A recent study by the Information Technology & Innovation Foundation (ITIF) found that despite legislative requirements, many federal government websites are not accessible for people with disabilities.
ITIF, a non-profit think-tank, tested a number of the most popular federal websites and found that 30 percent did not pass an automated accessibility test for their homepage, and nearly half (48 percent) failed the test on at least one of their three most popular pages. Additionally, one-third of the tested federal websites did not have an easily discoverable page with contact information for users to report accessibility issues.
(The report says that the White House and the Centers for Disease Control and Prevention earned perfect scores for all three of their top pages.)
Section 508 of the Rehabilitation Act, as amended in 1998, requires federal agencies to follow modern standards of web accessibility for users with disabilities. The Justice Department submits biennial reports to the president and Congress evaluating agencies’ compliance with Section 508 but, according to the study, these reports have not made available to the public since 2012. The ITIF survey recommends that these compliance reports be made public.
“The lack of transparency makes it more difficult for disability advocates to hold agencies accountable and track their improvement over time,” the report stated. “The lack of public reporting on agencies’ compliance and progress is a disincentive for agencies to improve their digital accessibility, to the detriment of Americans with disabilities.”
The study also recommends the creation of a federal website accessibility test lab, the launching of a series of accessibility “sprints” to fix known problems with the most popular government websites, and conducting a “hackathon” aimed at developing solutions for federal government web accessibility.
VITAC has a long, successful history of working with federal agencies and local governments, and we offer a wide variety of solutions to meet Section 508 requirements as well as those of the Americans with Disabilities Act.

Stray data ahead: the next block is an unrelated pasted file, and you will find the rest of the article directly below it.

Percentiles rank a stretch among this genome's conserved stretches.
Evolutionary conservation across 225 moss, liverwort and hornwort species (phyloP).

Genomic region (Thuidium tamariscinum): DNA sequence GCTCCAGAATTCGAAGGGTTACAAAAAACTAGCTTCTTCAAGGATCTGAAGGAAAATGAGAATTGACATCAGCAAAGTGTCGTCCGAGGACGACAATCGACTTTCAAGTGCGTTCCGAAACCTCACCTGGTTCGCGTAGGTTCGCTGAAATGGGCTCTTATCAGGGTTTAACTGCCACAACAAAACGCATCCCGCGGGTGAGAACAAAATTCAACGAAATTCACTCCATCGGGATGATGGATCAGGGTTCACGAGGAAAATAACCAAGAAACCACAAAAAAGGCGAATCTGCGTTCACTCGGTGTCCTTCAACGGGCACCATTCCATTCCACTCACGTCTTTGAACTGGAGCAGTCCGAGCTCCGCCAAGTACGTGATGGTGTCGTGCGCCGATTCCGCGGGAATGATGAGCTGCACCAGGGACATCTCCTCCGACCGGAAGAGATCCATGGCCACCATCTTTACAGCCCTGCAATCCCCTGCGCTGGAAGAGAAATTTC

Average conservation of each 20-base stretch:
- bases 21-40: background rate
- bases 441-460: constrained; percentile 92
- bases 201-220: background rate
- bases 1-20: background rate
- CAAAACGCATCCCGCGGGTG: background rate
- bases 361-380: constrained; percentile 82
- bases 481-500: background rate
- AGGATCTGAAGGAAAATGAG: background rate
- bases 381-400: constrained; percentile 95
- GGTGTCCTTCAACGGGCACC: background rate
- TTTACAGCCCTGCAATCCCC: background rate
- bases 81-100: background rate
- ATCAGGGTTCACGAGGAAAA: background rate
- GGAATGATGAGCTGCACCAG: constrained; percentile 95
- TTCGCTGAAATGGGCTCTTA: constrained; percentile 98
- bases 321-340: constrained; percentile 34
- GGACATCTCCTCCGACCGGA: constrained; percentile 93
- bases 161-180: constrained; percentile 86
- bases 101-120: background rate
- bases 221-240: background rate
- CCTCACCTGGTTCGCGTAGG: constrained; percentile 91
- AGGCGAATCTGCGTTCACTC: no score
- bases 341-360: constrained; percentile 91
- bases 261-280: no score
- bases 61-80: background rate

Our government customers were the first to caption online video, and we’re proud of our work with the Internal Revenue Service, Federal Aviation Administration, Centers for Disease Control, and National Aeronautics and Space Administration, just to name a few.
Our government captioning services cover everything from city council meetings and state legislatures to archived videos and prerecorded informational materials that live on government websites. Our captioning professionals can make online video content accessible with completely verbatim and synchronous captions.
Additionally, many government entities use VITAC’s audio description solutions to provide accessibility for individuals who are blind or with low-vision.
VITAC is an industry leader in captioning services, and we continue to expand into new areas of media with our government agency customers. We put client service first, and stand ready to work closely with all of our partners to ensure everyone has access to the most accurate and timely captions, whether it be in the media and entertainment, corporate, education, or government services sectors.